A rare public brawl broke out this week between PNC Financial and the popular PayPal-owned peer-to-peer payments service Venmo. PNC, with $408 billion in assets and some 6.5 million mobile users, made a security enhancement recently that blocked users from accessing their accounts via Venmo.
The problem actually lies with Plaid, which is the intermediary in many of these situations and has been at the center of other account access conflicts in the past. Plaid has in these instances quietly pointed the finger at the banks, claiming bank application programming interfaces, or APIs, are sub-par, but consumers have never heard of Plaid, so the public fight between the bank and PayPal is what they see.
What made the fight particularly interesting was that PNC’s frontline staff directed users to Zelle, the bank-owned direct competitor to Venmo.
Venmo responded by saying customers should be allowed to choose which service they prefer.
In the third quarter of 2019, Zelle reported $49 billion in transactions, up 73% from the previous quarter, while Venmo tallied $27 billion, up 64% over last quarter. PayPal itself moved $178 billion.
The fight itself is interesting, less in the sense of who is wrong and who is right, but as a case study in the piecemeal way open banking is advancing in the U.S. and how responsibilities are viewed by the various constituents. For example, open banking laws would almost certainly require banks to alert Plaid or whomever was overseeing API access to accounts about security enhancements that might affect customer access.
Open banking is regulated in a number of jurisdictions around the globe, but the U.S. isn’t one of them, and is not likely to be. Open banking means that banks are required to grant access to customer data to third parties when requested to do so by authenticated customers.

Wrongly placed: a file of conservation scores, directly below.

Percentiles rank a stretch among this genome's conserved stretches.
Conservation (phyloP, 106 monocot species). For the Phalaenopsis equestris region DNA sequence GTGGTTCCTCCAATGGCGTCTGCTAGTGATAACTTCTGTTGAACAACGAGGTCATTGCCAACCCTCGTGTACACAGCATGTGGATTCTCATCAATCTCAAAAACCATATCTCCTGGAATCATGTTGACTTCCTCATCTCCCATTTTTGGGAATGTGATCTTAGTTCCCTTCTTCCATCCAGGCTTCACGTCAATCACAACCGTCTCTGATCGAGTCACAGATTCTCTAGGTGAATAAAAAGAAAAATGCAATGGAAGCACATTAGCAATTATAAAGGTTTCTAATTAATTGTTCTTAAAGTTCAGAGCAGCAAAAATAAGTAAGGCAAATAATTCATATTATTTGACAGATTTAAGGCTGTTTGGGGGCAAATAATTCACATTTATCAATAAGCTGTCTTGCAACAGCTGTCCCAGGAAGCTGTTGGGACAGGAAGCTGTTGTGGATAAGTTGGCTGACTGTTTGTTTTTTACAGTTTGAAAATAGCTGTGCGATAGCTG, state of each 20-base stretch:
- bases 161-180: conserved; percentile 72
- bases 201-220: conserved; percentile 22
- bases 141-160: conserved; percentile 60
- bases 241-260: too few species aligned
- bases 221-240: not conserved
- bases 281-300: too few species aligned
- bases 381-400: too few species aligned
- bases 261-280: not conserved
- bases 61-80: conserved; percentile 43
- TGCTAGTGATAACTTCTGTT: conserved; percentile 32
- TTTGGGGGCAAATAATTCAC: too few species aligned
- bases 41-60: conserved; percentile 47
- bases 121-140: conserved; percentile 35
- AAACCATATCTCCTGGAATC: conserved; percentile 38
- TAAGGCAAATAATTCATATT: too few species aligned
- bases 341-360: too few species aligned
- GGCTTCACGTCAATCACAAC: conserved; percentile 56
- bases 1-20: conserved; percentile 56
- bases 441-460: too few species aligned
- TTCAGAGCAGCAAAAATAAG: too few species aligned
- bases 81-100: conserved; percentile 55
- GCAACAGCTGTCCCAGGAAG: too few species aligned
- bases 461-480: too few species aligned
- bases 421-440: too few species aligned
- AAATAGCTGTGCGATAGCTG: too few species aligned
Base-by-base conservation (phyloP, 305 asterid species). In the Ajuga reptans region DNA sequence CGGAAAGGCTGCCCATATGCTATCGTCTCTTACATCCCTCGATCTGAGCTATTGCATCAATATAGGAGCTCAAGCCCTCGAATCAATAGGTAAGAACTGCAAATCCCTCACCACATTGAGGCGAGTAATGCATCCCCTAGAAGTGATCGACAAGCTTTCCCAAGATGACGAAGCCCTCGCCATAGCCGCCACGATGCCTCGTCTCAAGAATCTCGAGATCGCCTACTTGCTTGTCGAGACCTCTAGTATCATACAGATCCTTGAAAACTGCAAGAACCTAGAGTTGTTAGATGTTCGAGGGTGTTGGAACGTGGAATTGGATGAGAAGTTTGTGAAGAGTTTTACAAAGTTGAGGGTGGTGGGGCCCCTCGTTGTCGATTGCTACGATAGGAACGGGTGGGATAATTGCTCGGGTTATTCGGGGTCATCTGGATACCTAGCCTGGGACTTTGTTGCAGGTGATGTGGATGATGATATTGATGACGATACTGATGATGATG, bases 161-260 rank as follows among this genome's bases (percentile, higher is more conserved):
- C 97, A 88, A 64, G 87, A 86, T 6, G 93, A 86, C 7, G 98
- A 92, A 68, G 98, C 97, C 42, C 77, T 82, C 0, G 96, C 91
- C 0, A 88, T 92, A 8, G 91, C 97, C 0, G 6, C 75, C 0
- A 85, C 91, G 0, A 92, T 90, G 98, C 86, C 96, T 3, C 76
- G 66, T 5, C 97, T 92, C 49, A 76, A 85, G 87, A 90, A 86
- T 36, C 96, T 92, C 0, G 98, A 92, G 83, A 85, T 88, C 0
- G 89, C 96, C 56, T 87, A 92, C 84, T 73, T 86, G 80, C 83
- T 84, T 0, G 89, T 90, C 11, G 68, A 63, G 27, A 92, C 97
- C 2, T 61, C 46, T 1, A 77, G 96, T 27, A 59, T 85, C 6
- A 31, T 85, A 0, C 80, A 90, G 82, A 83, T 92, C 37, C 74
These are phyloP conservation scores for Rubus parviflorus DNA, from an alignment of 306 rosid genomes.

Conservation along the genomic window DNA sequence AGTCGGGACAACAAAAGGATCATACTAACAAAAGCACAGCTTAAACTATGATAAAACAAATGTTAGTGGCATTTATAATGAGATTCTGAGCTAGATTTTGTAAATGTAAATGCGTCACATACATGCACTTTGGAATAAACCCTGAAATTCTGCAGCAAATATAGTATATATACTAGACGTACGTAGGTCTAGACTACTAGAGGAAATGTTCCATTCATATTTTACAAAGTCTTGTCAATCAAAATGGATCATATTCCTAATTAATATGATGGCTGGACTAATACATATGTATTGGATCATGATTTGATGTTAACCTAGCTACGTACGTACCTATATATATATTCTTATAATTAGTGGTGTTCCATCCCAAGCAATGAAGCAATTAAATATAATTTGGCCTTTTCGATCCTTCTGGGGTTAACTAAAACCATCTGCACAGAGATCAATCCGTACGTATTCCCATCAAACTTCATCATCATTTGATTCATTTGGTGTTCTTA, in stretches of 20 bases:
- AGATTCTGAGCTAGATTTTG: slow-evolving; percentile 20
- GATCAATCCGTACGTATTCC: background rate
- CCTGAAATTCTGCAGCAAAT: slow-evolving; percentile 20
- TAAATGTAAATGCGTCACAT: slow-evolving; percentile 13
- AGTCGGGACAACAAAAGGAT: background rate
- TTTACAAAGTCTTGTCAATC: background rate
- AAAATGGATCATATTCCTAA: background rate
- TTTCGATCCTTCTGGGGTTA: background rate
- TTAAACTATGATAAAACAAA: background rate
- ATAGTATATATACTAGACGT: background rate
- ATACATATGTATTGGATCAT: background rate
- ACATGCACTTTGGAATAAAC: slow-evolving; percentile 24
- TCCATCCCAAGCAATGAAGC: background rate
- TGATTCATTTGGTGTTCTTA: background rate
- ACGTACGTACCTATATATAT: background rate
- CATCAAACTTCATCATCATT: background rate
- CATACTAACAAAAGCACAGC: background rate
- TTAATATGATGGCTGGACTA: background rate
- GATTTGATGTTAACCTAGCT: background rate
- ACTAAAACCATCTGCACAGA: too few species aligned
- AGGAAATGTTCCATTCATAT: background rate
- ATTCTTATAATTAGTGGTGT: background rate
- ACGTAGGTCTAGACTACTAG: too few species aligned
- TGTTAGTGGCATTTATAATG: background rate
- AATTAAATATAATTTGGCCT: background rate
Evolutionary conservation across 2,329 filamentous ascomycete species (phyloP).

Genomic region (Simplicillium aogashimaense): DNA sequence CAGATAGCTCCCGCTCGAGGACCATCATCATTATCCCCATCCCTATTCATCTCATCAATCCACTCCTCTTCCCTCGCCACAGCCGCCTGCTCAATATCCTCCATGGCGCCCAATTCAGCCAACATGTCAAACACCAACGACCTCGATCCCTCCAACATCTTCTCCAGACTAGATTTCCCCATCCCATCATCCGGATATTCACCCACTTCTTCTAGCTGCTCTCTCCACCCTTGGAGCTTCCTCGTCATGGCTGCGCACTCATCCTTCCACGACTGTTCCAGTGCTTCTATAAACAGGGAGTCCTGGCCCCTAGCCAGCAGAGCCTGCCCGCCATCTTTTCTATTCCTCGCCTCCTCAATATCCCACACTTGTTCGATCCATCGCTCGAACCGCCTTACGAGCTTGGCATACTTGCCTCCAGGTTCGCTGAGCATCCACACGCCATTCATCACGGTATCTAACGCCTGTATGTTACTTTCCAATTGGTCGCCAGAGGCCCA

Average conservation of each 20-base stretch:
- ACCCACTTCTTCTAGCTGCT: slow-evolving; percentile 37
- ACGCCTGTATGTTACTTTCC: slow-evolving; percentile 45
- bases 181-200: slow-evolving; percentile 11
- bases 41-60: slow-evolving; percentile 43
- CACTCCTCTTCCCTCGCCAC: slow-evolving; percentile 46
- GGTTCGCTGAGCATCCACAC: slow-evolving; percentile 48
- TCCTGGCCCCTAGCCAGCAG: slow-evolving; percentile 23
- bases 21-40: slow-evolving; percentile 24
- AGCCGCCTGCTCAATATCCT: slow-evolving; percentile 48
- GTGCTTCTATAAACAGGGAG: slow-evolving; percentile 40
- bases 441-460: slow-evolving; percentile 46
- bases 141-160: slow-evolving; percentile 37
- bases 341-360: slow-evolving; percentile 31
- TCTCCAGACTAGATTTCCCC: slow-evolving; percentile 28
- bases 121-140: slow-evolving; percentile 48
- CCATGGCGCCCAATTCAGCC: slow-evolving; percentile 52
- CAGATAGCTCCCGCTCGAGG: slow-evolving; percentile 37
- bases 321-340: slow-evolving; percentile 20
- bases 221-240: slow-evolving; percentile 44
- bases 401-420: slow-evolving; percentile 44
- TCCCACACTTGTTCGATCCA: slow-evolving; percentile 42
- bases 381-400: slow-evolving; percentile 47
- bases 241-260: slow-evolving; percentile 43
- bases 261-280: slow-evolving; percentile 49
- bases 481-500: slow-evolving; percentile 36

While often linked in casual conversation with the debate over “who actually owns the data,” open banking regulations tend to be far more limited in scope. While banks are compelled to give access to customer data upon request, Google, Facebook and other technology giants face no such requirement, though regulators are at least considering it. The U.S. is looking to Europe on this matter, as with adjacent data privacy laws. Open banking is somewhat ironic from the banking perspective, because while banks have generally speaking been responsible custodians of customer data for many years, the relatively young companies Facebook and Google have built their businesses on selling tidbits from the rapidly proliferating pool of customer data that may be quite personal.
And the Internet of Things is opening customers up to risk that is lightly overseen by regulatory bodies. Amazon’s Ring doorbell has failed in several startling ways, exposing families to shocking invasions of privacy — that is not the kind of data sharing open banking advocates envision.
Consumer awareness of data privacy and digital privacy generally is increasing quickly, and several states are already in the process of implementing European-style consumer protection laws that banks and many other businesses will need to comply with quickly.
But in today’s banking world, API access is already a firmly entrenched reality with Plaid is at the center of it. The San Francisco-based company is clearly positioned to thrive in the coming world of increased account access by financial ecosystems. The company is valued at $2.65 billion and has raised $310 million from investors. It also quietly absorbed Quovo, one of its primary competitors, in the past year.
But banks also stand to gain from the brave new world of APIs, and financial institutions that embrace the platform or ecosystem approach may find lucrative new revenue streams such as highly personalized products and licensing fees. In the absence of regulatory requirements, several banks are already taking decisive steps in this direction.
U.S. Bank, widely regarded as a progressive institution, has signed a number of data-sharing agreements with fintechs. Industry watchers can expect fast follower banks to do the same. But this is not just limited to large institutions. The major technology vendors such as Fiserv and FIS are launching API initiatives of their own, and while they lag European counterparts, something is better than nothing. Smaller banks dependent on the major vendors will need to look in that direction for guidance in open banking initiatives.
So the fight over Venmo is not a bad sign for open banking or even banks that resist it, but it rather part of the inevitable growing pains the industry will need to endure as API access becomes part of what consumers expect.
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